We Are Knox...
Matthew Berg '00
Millennium Villages Project Program Coordinator, Columbia University
2010 Young Alumni Achievement Award Winner
Majors: Computer Science and Integrated International Studies
Matt Berg, a 2000 Knox College graduate and 2010 Young Alumni Achievement
Award recipient, is expanding technology in developing nations. For his efforts
he has been named one of the 100 "most influential people in the world" by Time magazine in 2010. Read more about the recognition.
After graduating from Knox with a double major in computer science and integrated international studies, Berg received his MBA in international management from the Thunderbird School of Global Management. After working several years for Web startups, he served as a volunteer for Geekcorps, a non-profit organization working to expand Internet use in emerging nations. He then became Geekcorps' Mali country director and helped create the Last Mile Initiative, a USAID pilot program to bring basic information and communication technologies services to rural African villages. In addition to his recognition in Time magazine, Berg earned a Tech Museum Laureate Award in 2006, and was featured in CNN's Business 2.0, Make magazine, and in the book WorldChanging.
Berg currently serves as the information and communications technologies coordinator for the Millennium Villages Project at Columbia University, where he oversees the use of technology to help achieve the United Nations Millennium Development goals within Millennium Villages in Sub-Saharan Africa. An emerging leader in the field of mobile health, Berg is helping to pioneer the use of text messages to improve the delivery and monitoring of health services in resource poor settings.
Knox Magazine: Please describe your Knox experience.
Matthew Berg: My experience at Knox was everything I could have hoped for. Academically, I appreciated the direct engagement of our professors and the diverse perspective of my classmates. I was exposed to a lot of new ideas and, as a result, had my identity and ideas challenged in a way I didn't expect. It was at times tough but ultimately a really good thing. I was lucky enough to be able to compete in several sports but fell in love with the tradition that is Knox College Club Lacrosse. I really enjoyed being able to help run the club and enjoyed that we were able to compete with and sometimes even beat some bigger Division I schools. After growing up abroad, I greatly appreciated being back in an environment where diversity was deeply respected. As was the case for most Knox students, I made many friends for life, several of whom are now family. Lastly, I was fortunate to share my college experience with my younger brother, who also went to Knox.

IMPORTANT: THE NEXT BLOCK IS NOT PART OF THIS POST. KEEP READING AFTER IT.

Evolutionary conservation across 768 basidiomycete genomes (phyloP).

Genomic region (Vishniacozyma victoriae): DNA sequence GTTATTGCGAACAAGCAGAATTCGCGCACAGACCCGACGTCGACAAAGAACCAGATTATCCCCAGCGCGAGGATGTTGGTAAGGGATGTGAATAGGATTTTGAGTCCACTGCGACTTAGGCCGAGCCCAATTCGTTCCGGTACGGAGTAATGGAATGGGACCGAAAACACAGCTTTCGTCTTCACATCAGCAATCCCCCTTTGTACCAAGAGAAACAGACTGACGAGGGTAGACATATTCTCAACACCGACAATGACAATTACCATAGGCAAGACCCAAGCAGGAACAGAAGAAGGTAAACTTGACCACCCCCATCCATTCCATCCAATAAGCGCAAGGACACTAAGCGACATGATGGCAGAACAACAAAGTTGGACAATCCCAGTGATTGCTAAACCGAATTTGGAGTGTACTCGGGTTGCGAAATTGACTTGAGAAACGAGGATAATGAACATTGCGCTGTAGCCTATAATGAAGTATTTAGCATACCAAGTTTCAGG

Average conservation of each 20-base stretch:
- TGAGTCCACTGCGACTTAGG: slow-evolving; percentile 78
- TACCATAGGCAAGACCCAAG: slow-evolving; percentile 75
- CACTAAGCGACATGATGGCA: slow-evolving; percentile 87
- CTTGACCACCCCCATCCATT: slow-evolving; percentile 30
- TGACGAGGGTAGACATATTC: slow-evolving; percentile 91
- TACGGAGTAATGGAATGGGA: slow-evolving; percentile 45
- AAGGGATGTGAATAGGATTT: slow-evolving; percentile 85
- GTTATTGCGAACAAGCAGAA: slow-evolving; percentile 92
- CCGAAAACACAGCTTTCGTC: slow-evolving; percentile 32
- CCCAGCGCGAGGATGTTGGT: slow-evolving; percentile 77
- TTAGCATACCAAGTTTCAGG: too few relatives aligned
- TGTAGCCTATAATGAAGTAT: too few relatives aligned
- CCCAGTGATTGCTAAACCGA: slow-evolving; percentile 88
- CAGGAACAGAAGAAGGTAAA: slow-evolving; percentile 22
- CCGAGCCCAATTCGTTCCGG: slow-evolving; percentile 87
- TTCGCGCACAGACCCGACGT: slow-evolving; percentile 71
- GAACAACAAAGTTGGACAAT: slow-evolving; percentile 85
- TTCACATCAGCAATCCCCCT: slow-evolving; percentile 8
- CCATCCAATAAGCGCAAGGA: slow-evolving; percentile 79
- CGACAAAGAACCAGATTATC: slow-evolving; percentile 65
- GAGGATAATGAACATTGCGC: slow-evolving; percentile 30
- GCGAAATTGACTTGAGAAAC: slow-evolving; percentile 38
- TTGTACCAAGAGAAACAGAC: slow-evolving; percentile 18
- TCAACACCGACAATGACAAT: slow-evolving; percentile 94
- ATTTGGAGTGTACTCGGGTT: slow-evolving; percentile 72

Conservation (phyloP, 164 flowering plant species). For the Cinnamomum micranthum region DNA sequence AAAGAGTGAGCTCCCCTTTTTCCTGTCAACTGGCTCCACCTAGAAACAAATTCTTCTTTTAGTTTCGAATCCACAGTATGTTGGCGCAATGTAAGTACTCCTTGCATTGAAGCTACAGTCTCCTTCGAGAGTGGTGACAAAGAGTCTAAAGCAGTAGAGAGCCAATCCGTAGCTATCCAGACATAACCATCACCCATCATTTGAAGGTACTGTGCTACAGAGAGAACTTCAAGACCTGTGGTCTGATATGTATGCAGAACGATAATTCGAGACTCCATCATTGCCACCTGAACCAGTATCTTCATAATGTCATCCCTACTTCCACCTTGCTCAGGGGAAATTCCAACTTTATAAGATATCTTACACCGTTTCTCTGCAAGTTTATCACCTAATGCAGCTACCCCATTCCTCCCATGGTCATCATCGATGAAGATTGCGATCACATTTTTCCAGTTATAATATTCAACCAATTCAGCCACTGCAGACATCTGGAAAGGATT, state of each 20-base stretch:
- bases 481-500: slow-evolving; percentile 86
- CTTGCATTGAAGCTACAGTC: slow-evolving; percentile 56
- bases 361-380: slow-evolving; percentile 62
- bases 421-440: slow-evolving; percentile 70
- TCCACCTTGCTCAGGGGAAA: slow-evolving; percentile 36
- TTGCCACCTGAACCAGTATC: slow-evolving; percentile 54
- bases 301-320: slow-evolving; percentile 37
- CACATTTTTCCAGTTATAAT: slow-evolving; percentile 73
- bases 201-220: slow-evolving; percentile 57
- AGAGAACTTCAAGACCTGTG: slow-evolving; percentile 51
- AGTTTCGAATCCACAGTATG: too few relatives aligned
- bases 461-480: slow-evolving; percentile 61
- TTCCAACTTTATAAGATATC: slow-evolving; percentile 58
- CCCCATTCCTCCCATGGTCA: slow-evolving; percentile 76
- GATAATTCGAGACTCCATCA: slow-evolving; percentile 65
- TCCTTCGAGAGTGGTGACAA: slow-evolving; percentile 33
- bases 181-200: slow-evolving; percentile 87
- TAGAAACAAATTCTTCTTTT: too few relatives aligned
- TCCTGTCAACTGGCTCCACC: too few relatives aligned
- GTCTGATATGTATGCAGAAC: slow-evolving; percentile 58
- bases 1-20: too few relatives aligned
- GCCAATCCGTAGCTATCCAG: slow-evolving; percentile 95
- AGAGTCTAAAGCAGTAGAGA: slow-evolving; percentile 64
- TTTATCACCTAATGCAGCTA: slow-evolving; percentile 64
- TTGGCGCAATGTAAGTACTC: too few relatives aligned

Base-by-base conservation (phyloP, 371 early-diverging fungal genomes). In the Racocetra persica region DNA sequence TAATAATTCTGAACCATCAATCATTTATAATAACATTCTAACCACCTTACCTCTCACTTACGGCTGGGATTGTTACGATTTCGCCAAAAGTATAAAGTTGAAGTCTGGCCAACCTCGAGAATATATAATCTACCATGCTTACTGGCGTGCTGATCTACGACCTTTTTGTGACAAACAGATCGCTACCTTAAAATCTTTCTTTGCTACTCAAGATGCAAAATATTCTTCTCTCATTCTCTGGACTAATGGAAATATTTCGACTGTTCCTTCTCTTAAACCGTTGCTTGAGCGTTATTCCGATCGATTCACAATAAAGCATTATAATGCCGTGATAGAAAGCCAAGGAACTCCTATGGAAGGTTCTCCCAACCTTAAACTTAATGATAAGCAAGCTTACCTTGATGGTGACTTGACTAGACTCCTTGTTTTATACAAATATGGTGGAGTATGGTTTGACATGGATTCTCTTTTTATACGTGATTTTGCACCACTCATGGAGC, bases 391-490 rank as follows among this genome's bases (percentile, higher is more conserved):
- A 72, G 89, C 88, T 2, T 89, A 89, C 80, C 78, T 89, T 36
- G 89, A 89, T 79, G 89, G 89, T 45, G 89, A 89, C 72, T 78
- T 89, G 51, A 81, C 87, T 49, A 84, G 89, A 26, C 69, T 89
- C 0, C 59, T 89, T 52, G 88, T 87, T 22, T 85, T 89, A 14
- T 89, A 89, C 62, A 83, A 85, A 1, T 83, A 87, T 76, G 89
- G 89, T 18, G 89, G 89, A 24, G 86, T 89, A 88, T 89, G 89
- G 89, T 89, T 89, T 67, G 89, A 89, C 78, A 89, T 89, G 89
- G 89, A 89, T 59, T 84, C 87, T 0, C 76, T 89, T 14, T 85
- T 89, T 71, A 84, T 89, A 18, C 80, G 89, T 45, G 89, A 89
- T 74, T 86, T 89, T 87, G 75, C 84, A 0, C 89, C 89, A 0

KM: How has that experience affected your life?
MB: Fundamentally. Besides truly getting a world-class education, which I realize more and more every day, Knox empowered and equipped me to pursue my dreams. When I came to Knox and said I wanted to combine my passions of Africa and technology (not exactly a hot topic 10 years ago), Knox responded by saying, "Ok, that's not crazy. Let's help you get there." As a result, I was encouraged to double major in computer science and integrated international studies and turn the research I started during my study abroad program in Zimbabwe into an Honor's project. The Honors Program at Knox is incredible. Not only are you allowed the time to dive into a topic, but you are given real resources including an office and funding for research as well. In bringing in an outside examiner for my Honor's defense, Knox in effect told me that my ideas are important. For an undergraduate student about to begin his career, this was extremely empowering. When your professors and friends from Knox believe in you, it's a lot easier to believe in yourself.
KM: What do you believe is your most notable achievement?
MB: I'm probably the most excited by my recent work using cell phones and text messaging to promote child survival and health. Working with the Millennium Villages Project, we've established a program called ChildCount that enables Community Health Care workers armed with basic cell phones to monitor the health of the children in their communities. Currently, we are using ChildCount in Kenya to register and monitor 10,000 children under five for malnutrition, malaria, and diarrhea. We are also using it to help ensure each child gets its full immunization schedule. While we are still in the early stages of this project, I feel that is has the most potential of anything I've ever done to make a real impact. Getting to direct the Geekcorps' program in Mali was an incredible experience and personal honor as well.
KM: What words of advice would you offer to current Knox students?
MB: First, make Knox work for you. You have a world-class faculty and resources that, due to Knox's size, are uniquely accessible. Be resourceful, be respectful, but be demanding. If there's a class you want to take that's not available, try and make it so. Make sure you make your Knox experience the way you want it to be. Second, define your own path and view of what it means to be a success. Don't let others -- or society -- define this for you. Make your own opportunities and always follow your gut.